Last night the boys and I flew into Boston’s Logan airport after a 17-day excursion in Iowa. It was a rural vacation; I spent most of it barefoot. On grass. Across gravel. In water. Around a campfire. On a fishing boat. One day Liam was heading out the door at Mom and Dad’s, and I asked him where his shoes were. He asked me why I wanted to know. It was a question I asked every day as they headed out the door to school, but he was right: today, playing outside at Grandma and Grandpa’s, it didn’t really matter where his shoes were. Indeed, why was I asking?
A vacation in Iowa meant a switch to a shoeless culture reminiscent of my childhood. And it didn’t stop there. Normally more resistant to carbs, I gave in to those as readily as I went barefoot. Nothing is easier than putting meat between two slices of bread for a quick lunch. And as for a bacon and catsup sandwich on white bread for breakfast, well, at least I skipped the accompanying pancakes.
Liam discovered Hawaiian rolls at my sister’s house during the first couple days of our trip. He is more of a de-constructed sandwich eater: a roll with real butter and a couple slices of meat on the side. We had a family reunion for my mom’s side, inviting everyone to a potluck in park shelter on a Sunday afternoon. Liam loved those rolls, so I asked one aunt if she would pick some up on her way through town. Mom and I let everyone know the basics that we would bring: scalloped potatoes and ham, fruit, veggies, and PBJ sandwiches. Then, we threw in sliced turkey and ham too.
At the park, we set up a table for desserts and one with a cold island for fruits, veggies, sliced meats, and deviled eggs. On a table closest to the outlet, we plugged in the crock pot of escalloped potatoes and ham. On another table, we put out a loaf of wheat bread with peanut butter and strawberry jam.
The carb table was a little sparse and pitiful until everyone started arriving… with rolls! The turkey and ham sandwiches suddenly had more choices than a Hawaiian sweet roll or a slice of flimsy wheat bread. I remember the full table but not all the varieties. With one exception: one aunt brought her infamous homemade rolls “because that was the easiest thing I could make.” I know no one else who would let those words roll so easily over their lips. Her rolls were still warm and butter melted so beautifully on my split roll that I ate it without any meat – the first one, that is.
Desserts that day – brownies and chocolate chip cookies – joined forces with all sorts of sweets over the course of 17 days. My aunt’s homemade blackberry and chocolate pies. A 9x13 pan of cinnamon rolls from an Amish friend as a thank you to Mom and Dad for a favor – with a loaf of homemade bread on the side. Mom’s chocolate drop cookies and chocolate chip cookies, perfectly baked. Monster cookies from Liam’s hero, dubbed “Monster Cookie Girl.” She is a neighbor of Mom and Dad’s who brought monster cookies to their house when we were visiting over a year ago, proving that the way to this kid’s heart is through his stomach.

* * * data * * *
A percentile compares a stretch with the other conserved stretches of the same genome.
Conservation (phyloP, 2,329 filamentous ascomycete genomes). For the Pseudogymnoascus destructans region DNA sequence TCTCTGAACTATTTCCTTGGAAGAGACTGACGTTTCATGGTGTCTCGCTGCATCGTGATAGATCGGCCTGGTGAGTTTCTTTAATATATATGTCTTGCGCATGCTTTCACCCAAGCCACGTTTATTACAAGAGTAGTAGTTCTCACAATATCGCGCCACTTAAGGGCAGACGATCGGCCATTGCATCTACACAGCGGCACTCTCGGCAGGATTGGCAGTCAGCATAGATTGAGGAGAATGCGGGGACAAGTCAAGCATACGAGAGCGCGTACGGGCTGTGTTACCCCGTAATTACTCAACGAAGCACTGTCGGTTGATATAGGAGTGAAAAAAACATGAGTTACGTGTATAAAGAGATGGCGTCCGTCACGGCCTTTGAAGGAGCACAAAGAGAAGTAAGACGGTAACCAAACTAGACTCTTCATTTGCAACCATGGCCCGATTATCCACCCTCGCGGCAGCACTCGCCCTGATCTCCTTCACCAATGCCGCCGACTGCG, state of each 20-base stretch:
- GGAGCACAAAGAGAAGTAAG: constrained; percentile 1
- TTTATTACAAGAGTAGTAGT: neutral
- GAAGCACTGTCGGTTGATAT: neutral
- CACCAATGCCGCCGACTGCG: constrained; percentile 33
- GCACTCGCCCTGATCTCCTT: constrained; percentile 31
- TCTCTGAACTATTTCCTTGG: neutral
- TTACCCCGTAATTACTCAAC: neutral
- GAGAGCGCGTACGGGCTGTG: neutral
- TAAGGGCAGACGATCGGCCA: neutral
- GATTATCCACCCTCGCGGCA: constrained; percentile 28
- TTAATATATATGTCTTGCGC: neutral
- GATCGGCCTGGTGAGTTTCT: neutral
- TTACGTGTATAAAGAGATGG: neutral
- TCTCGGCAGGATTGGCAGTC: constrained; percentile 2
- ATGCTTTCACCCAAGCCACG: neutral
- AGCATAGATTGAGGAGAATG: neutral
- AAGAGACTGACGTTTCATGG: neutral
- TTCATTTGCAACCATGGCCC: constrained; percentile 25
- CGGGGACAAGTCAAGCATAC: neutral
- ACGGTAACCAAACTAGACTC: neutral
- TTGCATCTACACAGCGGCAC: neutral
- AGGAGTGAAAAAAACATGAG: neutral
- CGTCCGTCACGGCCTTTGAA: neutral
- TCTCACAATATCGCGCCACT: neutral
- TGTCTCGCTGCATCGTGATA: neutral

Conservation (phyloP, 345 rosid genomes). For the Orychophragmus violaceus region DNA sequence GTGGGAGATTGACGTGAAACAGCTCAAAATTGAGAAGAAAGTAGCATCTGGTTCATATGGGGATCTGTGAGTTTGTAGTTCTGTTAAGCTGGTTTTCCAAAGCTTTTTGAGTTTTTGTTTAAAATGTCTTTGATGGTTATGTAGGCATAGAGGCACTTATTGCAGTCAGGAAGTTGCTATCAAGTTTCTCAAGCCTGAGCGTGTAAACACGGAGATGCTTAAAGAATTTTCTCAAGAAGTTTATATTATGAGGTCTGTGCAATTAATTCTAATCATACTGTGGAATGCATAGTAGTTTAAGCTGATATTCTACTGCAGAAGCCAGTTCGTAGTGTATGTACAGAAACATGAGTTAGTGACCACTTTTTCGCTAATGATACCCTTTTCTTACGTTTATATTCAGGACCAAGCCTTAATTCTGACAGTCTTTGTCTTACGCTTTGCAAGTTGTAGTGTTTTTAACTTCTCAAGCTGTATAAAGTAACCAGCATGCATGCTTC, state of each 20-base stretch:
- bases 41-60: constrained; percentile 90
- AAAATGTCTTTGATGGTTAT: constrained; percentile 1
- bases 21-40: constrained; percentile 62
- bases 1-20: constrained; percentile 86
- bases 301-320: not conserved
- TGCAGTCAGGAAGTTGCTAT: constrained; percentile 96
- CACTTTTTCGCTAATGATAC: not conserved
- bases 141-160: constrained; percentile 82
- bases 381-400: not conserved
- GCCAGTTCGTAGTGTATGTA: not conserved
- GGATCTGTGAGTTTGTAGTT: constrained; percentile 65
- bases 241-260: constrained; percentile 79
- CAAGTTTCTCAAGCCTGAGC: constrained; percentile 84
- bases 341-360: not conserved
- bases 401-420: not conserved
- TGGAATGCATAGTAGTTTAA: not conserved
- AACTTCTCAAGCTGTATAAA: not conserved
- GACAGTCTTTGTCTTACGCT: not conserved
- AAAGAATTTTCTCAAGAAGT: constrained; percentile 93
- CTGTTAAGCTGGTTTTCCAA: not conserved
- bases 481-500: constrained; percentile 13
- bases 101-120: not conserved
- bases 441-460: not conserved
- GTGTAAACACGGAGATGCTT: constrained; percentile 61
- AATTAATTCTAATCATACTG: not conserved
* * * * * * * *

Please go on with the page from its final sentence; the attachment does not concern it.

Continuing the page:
Mom grilled a couple nights and had baked potatoes, boiled potatoes, mashed potatoes, or leftover escalloped potatoes accompanying the steaks and chicken. When we first arrived home, the table was set for 14 for supper. Served family style, the bowls and plates of food just kept going round and round the table. I passed on vegetable seconds, except for that nearly-not-a-vegetable: potatoes.
Boiled and mashed spuds remind me of my grandpas on either side of the family. With butter, salt, and pepper, potatoes were a supper staple for those two farmers. Sitting at that table with potatoes on my plate… what a strange way to feel close to those who are no longer with us. But potatoes can pull memories of them so close to the present that it makes my eyes water.
Living on a farm means nearly non-stop movement year-round. Planting and harvesting in the fields and the gardens. Planting flowers and pulling weeds all season. Daily feeding cattle and checking on them in the timber. Carbs are the backbone of this life, giving the energy to thrive. Growing up, even with potatoes at the supper table, there was always a loaf of white bread to pass, whether homemade or from a Wonder bag. Spread with butter, a slice of bread was the added carb to fill up any cracks the rest of the meal may have left.
With my shoes back on and no cattle to take care of, I’m back home on the East coast. I know I let myself over-indulge in carbs way more than normal during the last 17 days. I know here that I can’t bake every week or keep lovely, fresh breads on the counter. My energy exertion this morning was a walk to the car then a walk into the library.
Without a doubt, my body will be in withdrawal the next couple days with fewer carbs converting to sugar. While it tasted good going over the tongue, those carbs landed in places making the waistband on my shorts difficult to connect.
Still, every time I go to Iowa, there will be a plate-sized fried, pork tenderloin served on a way too small hamburger bun in some little diner or restaurant. And, fortunately, Iowa is the only state where I have found those delicious carb- and fat-packed sandwiches.
Today, I’ve kicked my shoes off under the table where I’m writing in the library, but I’ll be having a salad for lunch.
(Then there's THE August carb of the month -- sweet corn! Click Corn's On! for that story!)